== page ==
2. Cory Luebke, SP – San Diego Padres
Luebke is another two-time Tommy John surgery recipient. But his situation is worse because since his first procedure in May of 2012, Luebke has not pitched at all in a game. The former Ohio State product was rehabbing from the initial surgery when his regimen was halted in September of last year because his progress was choppy. Then in January, an MRI revealed that Luebke had a torn UCL in his elbow; so he opted for a second procedure the following month. The frustration is palpable for the Padres, who signed Luebke to a four-year, $12 million contract during 2012’s spring training. But he hasn’t made an appearance since April 27th, 2012.
1. Alex Rodriguez, 3B – New York Yankees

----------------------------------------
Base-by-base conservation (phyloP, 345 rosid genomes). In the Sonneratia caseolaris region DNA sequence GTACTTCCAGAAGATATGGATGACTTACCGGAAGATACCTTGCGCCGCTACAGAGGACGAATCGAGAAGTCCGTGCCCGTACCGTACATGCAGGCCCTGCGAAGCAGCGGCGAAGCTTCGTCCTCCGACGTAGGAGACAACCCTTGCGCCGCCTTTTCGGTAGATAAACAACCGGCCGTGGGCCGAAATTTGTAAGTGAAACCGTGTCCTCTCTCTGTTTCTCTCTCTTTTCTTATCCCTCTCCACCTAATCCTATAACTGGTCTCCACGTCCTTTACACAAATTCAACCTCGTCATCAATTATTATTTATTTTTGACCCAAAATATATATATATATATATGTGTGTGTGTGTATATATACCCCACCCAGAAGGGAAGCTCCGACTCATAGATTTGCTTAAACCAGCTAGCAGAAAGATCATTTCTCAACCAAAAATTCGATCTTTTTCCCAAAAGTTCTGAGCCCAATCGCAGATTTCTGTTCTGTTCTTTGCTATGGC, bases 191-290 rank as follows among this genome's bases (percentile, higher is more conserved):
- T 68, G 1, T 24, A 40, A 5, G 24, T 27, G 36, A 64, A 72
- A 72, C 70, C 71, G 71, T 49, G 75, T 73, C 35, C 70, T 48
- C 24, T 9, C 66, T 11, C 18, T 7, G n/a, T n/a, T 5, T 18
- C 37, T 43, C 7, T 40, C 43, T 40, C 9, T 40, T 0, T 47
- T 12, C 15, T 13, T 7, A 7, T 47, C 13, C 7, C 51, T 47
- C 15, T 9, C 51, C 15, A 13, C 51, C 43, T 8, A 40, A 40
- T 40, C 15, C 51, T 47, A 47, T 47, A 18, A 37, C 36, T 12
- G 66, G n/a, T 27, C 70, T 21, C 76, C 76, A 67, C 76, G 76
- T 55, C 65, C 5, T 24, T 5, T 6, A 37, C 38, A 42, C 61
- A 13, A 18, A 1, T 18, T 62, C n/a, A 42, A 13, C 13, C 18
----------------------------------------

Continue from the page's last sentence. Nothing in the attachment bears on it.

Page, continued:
Okay, this was no surprise. After abandoning his appeal earlier this year, A-Rod agreed to sit out the 2014 campaign, even though he’ll still be paid $2.9 million of his salary and $3 million of his signing bonus under his contract terms. Everyone has an opinion of Rodriguez, whether or not he used performance-enhancing drugs, and how he was treated by MLB (and these opinions may not necessarily be consistent). But the bottom line is that the Bronx Bombers will be without a career .299 hitter who goes yard once every 15 times on average. It remains to be seen just how much the 38-year old will be missed in 2014.